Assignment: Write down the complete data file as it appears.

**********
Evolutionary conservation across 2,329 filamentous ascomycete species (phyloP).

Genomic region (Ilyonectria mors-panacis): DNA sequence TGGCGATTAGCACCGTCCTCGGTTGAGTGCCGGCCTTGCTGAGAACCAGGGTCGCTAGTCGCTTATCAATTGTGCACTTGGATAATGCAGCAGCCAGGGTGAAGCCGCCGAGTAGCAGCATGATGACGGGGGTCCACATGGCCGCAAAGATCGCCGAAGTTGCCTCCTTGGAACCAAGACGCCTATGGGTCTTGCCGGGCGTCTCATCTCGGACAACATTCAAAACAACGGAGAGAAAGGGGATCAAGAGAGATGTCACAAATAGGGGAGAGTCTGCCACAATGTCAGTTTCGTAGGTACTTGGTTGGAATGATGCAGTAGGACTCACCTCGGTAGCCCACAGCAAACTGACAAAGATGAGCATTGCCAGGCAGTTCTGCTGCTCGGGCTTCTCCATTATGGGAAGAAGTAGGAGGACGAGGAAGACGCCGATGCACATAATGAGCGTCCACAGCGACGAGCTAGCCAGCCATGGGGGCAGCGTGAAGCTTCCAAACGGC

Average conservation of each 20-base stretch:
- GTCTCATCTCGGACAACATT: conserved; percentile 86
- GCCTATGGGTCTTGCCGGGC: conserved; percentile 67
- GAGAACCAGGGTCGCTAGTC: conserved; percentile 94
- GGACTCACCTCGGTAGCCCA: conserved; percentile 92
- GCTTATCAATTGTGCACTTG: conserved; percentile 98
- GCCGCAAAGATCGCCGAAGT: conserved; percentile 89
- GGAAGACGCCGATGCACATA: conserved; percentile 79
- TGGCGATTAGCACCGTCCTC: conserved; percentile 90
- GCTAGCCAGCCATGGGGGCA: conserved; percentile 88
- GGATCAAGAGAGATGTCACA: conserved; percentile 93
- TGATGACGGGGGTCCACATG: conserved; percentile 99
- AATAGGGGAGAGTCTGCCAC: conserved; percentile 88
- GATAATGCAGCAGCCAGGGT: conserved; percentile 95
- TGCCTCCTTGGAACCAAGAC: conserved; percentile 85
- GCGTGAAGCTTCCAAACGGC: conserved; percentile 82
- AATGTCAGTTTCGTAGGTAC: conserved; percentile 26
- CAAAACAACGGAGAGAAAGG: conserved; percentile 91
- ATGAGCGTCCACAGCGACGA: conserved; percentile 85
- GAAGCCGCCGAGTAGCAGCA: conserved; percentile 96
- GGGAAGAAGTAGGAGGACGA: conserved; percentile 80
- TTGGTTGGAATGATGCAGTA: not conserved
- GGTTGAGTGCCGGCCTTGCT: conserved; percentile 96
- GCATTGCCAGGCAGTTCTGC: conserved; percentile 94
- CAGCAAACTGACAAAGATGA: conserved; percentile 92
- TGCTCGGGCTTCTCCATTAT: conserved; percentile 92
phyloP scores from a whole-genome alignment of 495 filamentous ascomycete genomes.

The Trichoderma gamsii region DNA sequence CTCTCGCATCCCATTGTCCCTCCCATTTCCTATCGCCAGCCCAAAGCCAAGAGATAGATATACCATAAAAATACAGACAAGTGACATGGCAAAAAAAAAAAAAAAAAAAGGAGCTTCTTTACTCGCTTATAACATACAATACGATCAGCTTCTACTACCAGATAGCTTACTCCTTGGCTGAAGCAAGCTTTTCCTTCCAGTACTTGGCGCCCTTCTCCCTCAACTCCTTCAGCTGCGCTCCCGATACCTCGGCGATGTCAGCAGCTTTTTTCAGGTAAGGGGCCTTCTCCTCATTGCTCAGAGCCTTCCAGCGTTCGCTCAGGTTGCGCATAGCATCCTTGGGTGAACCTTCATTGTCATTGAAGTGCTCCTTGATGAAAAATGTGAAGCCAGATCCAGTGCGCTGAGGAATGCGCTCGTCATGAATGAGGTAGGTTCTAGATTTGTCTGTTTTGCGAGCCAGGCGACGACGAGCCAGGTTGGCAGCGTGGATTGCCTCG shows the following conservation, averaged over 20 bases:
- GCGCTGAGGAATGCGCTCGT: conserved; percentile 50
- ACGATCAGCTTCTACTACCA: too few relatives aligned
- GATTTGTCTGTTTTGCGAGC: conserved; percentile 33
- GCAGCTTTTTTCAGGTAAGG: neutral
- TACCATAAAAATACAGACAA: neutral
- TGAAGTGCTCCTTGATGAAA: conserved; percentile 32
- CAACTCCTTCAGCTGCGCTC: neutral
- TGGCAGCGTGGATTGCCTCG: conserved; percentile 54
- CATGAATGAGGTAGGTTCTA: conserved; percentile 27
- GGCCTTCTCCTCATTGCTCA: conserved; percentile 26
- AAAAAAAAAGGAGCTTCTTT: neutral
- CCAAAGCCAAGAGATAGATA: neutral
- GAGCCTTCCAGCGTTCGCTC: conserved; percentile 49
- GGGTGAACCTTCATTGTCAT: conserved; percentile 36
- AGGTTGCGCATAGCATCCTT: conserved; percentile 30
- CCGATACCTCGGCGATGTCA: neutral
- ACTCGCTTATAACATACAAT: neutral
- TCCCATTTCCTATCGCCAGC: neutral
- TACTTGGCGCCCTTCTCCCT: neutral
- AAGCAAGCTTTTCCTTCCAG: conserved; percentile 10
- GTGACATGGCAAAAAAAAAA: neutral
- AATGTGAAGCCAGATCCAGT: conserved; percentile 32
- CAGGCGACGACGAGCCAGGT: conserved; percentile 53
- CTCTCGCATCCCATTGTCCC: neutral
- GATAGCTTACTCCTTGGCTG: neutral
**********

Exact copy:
Evolutionary conservation across 2,329 filamentous ascomycete species (phyloP).

Genomic region (Ilyonectria mors-panacis): DNA sequence TGGCGATTAGCACCGTCCTCGGTTGAGTGCCGGCCTTGCTGAGAACCAGGGTCGCTAGTCGCTTATCAATTGTGCACTTGGATAATGCAGCAGCCAGGGTGAAGCCGCCGAGTAGCAGCATGATGACGGGGGTCCACATGGCCGCAAAGATCGCCGAAGTTGCCTCCTTGGAACCAAGACGCCTATGGGTCTTGCCGGGCGTCTCATCTCGGACAACATTCAAAACAACGGAGAGAAAGGGGATCAAGAGAGATGTCACAAATAGGGGAGAGTCTGCCACAATGTCAGTTTCGTAGGTACTTGGTTGGAATGATGCAGTAGGACTCACCTCGGTAGCCCACAGCAAACTGACAAAGATGAGCATTGCCAGGCAGTTCTGCTGCTCGGGCTTCTCCATTATGGGAAGAAGTAGGAGGACGAGGAAGACGCCGATGCACATAATGAGCGTCCACAGCGACGAGCTAGCCAGCCATGGGGGCAGCGTGAAGCTTCCAAACGGC

Average conservation of each 20-base stretch:
- GTCTCATCTCGGACAACATT: conserved; percentile 86
- GCCTATGGGTCTTGCCGGGC: conserved; percentile 67
- GAGAACCAGGGTCGCTAGTC: conserved; percentile 94
- GGACTCACCTCGGTAGCCCA: conserved; percentile 92
- GCTTATCAATTGTGCACTTG: conserved; percentile 98
- GCCGCAAAGATCGCCGAAGT: conserved; percentile 89
- GGAAGACGCCGATGCACATA: conserved; percentile 79
- TGGCGATTAGCACCGTCCTC: conserved; percentile 90
- GCTAGCCAGCCATGGGGGCA: conserved; percentile 88
- GGATCAAGAGAGATGTCACA: conserved; percentile 93
- TGATGACGGGGGTCCACATG: conserved; percentile 99
- AATAGGGGAGAGTCTGCCAC: conserved; percentile 88
- GATAATGCAGCAGCCAGGGT: conserved; percentile 95
- TGCCTCCTTGGAACCAAGAC: conserved; percentile 85
- GCGTGAAGCTTCCAAACGGC: conserved; percentile 82
- AATGTCAGTTTCGTAGGTAC: conserved; percentile 26
- CAAAACAACGGAGAGAAAGG: conserved; percentile 91
- ATGAGCGTCCACAGCGACGA: conserved; percentile 85
- GAAGCCGCCGAGTAGCAGCA: conserved; percentile 96
- GGGAAGAAGTAGGAGGACGA: conserved; percentile 80
- TTGGTTGGAATGATGCAGTA: not conserved
- GGTTGAGTGCCGGCCTTGCT: conserved; percentile 96
- GCATTGCCAGGCAGTTCTGC: conserved; percentile 94
- CAGCAAACTGACAAAGATGA: conserved; percentile 92
- TGCTCGGGCTTCTCCATTAT: conserved; percentile 92
phyloP scores from a whole-genome alignment of 495 filamentous ascomycete genomes.

The Trichoderma gamsii region DNA sequence CTCTCGCATCCCATTGTCCCTCCCATTTCCTATCGCCAGCCCAAAGCCAAGAGATAGATATACCATAAAAATACAGACAAGTGACATGGCAAAAAAAAAAAAAAAAAAAGGAGCTTCTTTACTCGCTTATAACATACAATACGATCAGCTTCTACTACCAGATAGCTTACTCCTTGGCTGAAGCAAGCTTTTCCTTCCAGTACTTGGCGCCCTTCTCCCTCAACTCCTTCAGCTGCGCTCCCGATACCTCGGCGATGTCAGCAGCTTTTTTCAGGTAAGGGGCCTTCTCCTCATTGCTCAGAGCCTTCCAGCGTTCGCTCAGGTTGCGCATAGCATCCTTGGGTGAACCTTCATTGTCATTGAAGTGCTCCTTGATGAAAAATGTGAAGCCAGATCCAGTGCGCTGAGGAATGCGCTCGTCATGAATGAGGTAGGTTCTAGATTTGTCTGTTTTGCGAGCCAGGCGACGACGAGCCAGGTTGGCAGCGTGGATTGCCTCG shows the following conservation, averaged over 20 bases:
- GCGCTGAGGAATGCGCTCGT: conserved; percentile 50
- ACGATCAGCTTCTACTACCA: too few relatives aligned
- GATTTGTCTGTTTTGCGAGC: conserved; percentile 33
- GCAGCTTTTTTCAGGTAAGG: neutral
- TACCATAAAAATACAGACAA: neutral
- TGAAGTGCTCCTTGATGAAA: conserved; percentile 32
- CAACTCCTTCAGCTGCGCTC: neutral
- TGGCAGCGTGGATTGCCTCG: conserved; percentile 54
- CATGAATGAGGTAGGTTCTA: conserved; percentile 27
- GGCCTTCTCCTCATTGCTCA: conserved; percentile 26
- AAAAAAAAAGGAGCTTCTTT: neutral
- CCAAAGCCAAGAGATAGATA: neutral
- GAGCCTTCCAGCGTTCGCTC: conserved; percentile 49
- GGGTGAACCTTCATTGTCAT: conserved; percentile 36
- AGGTTGCGCATAGCATCCTT: conserved; percentile 30
- CCGATACCTCGGCGATGTCA: neutral
- ACTCGCTTATAACATACAAT: neutral
- TCCCATTTCCTATCGCCAGC: neutral
- TACTTGGCGCCCTTCTCCCT: neutral
- AAGCAAGCTTTTCCTTCCAG: conserved; percentile 10
- GTGACATGGCAAAAAAAAAA: neutral
- AATGTGAAGCCAGATCCAGT: conserved; percentile 32
- CAGGCGACGACGAGCCAGGT: conserved; percentile 53
- CTCTCGCATCCCATTGTCCC: neutral
- GATAGCTTACTCCTTGGCTG: neutral